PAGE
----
Allen focused on Chiefs, not job security

ALAMEDA, Calif. -- Here's the background: Oakland Raiders owner Mark Davis was willing to accept his team spinning its wheels under a rookie coach in Dennis Allen last season, so long as there was little to no regression.

This year? Davis wants progress. Period.

And on one hand, the Raiders seem destined to match last year's 4-12 record, which is anything but evolution in the “you are what your record says you are” line of thinking. But on the other hand, Oakland had been much more competitive in its losses while dealing with a growing list of injuries and a lack of quality depth.

Then came Sunday's “embarrassing” 37-27 defeat to the New York Jets in which the Raiders defense “peed down” their leg, according to veteran free safety Charles Woodson.

Not a good visual, on any level. Especially not when conjecture begins about Allen's job security with two years remaining on his four-year contract.

“Listen, that's not what my job is,” Allen said in his weekly media conference on Monday. “My job is to try and get this team better, get this team ready to play against the Kansas City Chiefs. I'm not going to talk about speculation or anything like that. I'm going to worry about winning a football game again this week.”

Allen was asked if he had spoken with Davis or general manager Reggie McKenzie in the wake of Sunday's loss to the Jets.

He said he had not, at least, not since arriving home from New Jersey, where his road record fell to an NFL-worst 2-13 since the start of the 2012 season.

“Reggie and I have been on the same page with everything that we've done,” Allen said. “He understands what the vision is. We have a plan for what we're trying to get accomplished. We haven't varied from that, and we won't waiver from that.

“We look at the whole thing. The evaluation process is not one-dimensional. There are a lot of things that you look at in the evaluation process. We speak quite often about where we are as a football team and the things that we need to do to get better moving forward.”

Taking one view, the Raiders have been in every game this season but two -- at the Denver Broncos and at home against the Philadelphia Eagles. Even against the Jets, a play here or there -- a missed Sebastian Janikowski field goal, a blocked Marquette King punt returned for a touchdown -- and the Raiders are feeling a lot better about themselves.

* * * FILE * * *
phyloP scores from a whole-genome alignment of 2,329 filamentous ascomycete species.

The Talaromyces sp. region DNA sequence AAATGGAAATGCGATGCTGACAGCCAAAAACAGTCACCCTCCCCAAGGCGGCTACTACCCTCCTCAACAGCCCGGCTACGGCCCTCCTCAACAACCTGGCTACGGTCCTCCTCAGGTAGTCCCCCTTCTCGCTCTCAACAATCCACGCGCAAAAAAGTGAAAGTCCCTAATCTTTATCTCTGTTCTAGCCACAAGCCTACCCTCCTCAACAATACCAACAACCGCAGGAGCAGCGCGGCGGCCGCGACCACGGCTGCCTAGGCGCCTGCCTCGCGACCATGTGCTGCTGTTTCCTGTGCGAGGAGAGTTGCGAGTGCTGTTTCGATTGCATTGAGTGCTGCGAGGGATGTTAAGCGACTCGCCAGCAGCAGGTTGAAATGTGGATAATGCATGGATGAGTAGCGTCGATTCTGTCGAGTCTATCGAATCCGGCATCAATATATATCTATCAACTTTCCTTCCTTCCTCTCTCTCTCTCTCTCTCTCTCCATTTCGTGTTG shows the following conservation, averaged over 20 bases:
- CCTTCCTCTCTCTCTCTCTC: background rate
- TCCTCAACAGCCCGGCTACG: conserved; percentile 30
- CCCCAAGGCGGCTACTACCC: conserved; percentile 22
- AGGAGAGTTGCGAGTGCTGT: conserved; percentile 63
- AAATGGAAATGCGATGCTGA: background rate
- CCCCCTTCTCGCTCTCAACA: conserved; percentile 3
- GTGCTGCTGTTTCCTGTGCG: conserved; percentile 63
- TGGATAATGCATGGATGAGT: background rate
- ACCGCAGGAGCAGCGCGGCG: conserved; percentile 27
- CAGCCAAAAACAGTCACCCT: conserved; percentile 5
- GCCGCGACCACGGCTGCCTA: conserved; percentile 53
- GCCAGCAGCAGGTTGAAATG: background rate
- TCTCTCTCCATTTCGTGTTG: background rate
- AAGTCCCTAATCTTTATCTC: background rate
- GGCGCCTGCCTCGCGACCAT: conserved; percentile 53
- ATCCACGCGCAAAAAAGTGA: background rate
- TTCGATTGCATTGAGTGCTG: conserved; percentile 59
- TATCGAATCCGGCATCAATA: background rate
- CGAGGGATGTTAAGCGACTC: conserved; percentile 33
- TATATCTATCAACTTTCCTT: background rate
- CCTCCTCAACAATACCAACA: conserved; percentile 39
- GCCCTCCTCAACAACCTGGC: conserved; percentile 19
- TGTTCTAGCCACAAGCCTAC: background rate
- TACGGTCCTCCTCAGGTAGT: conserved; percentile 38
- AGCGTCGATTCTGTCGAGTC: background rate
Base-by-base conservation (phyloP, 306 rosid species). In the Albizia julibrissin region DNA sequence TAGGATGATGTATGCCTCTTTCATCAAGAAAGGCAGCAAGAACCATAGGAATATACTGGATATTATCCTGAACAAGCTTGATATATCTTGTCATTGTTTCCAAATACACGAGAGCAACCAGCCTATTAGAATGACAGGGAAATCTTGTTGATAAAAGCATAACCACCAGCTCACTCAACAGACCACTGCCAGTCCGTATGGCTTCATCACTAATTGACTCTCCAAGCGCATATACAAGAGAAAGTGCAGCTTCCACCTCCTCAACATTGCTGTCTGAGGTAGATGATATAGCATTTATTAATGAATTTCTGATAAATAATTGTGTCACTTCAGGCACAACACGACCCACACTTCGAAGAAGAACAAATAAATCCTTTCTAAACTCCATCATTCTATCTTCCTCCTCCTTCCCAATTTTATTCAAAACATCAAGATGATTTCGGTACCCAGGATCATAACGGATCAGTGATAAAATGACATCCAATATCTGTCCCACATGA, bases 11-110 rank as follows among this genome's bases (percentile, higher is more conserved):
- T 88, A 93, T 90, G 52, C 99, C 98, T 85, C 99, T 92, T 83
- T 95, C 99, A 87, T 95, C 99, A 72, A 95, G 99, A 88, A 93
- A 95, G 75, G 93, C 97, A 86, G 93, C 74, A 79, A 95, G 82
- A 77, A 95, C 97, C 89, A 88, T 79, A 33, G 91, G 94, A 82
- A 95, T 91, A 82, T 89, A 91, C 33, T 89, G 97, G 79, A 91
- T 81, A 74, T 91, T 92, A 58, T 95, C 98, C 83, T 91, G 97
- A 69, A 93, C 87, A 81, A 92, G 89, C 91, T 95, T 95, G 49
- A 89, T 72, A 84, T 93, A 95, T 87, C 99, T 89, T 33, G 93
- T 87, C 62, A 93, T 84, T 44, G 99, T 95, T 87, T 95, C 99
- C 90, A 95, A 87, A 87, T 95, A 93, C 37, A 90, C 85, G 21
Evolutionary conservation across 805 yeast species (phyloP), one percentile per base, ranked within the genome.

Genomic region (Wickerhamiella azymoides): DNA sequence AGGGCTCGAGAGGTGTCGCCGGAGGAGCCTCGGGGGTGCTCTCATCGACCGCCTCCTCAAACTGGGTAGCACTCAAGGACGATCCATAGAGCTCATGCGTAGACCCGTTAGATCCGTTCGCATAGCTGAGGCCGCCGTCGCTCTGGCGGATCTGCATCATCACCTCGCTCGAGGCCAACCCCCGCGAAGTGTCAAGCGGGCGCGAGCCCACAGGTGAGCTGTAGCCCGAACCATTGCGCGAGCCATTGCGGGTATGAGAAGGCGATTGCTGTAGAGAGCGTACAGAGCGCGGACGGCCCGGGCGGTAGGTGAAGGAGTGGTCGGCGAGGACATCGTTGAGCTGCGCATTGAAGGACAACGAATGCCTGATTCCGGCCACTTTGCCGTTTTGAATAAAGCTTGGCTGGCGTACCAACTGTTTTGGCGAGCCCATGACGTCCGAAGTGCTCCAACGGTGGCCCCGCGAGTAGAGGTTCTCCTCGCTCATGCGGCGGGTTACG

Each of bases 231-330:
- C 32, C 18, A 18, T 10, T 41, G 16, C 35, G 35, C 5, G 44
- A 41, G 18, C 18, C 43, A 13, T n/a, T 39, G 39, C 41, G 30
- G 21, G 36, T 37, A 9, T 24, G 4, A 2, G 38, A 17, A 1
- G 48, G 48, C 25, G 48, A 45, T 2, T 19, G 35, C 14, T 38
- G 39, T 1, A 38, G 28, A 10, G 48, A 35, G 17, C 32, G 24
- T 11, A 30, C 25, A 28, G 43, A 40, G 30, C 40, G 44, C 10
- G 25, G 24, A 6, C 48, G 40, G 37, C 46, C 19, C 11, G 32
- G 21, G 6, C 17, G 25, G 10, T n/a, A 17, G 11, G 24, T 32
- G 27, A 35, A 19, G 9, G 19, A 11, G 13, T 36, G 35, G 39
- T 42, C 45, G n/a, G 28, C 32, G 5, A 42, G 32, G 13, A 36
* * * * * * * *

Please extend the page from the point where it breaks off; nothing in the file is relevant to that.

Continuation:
At 4-9, Oakland closes with the Chiefs (10-3), at the San Diego Chargers (6-7) and the Denver Broncos (11-2).

First-year Raiders running back Rashad Jennings told reporters Monday that the players had Allen's back.

“Love him, man, love his staff,” Jennings said. “I love everything that he's been leading us (in). He's a true leader. He has a high expectation (of us). That's exactly what you want from a leader. He's been putting us in good situations to win every single game. That's all you can ask for from a coach. It always comes down to the players executing. There's a lot of accountability in this locker room. And he's definitely the man for the job ... we'll follow his lead.

“It's never up to us, but we definitely love our coach and he's the kind of coach we want to go fight for.”

There was a similar sentiment for Tom Cable, and, to a degree, for Hue Jackson.

The Raiders were coming off consecutive 8-8 seasons -- going 6-0 in the AFC West in 2010 -- when McKenzie and Allen were hired to rebuild the franchise from within and get it out of salary cap hell.

Now, you could say the Raiders are in salary-cap purgatory with a lot of room next year.

Then how much improvement has Allen seen and how much closer are they to being more than competitive, as in competing for a playoff spot?

“Well, I think we're a lot closer,” he said. “Obviously the record doesn't say so, and at the end of the day we all recognize that this is a production business. We understand that you are what your record says you are, but I also know that there's a lot of areas where this team has improved and we've got to continue to improve in those areas and other areas so that we're able to win football games and not come away and be disappointed.”

Or, worst-case scenario, unemployed.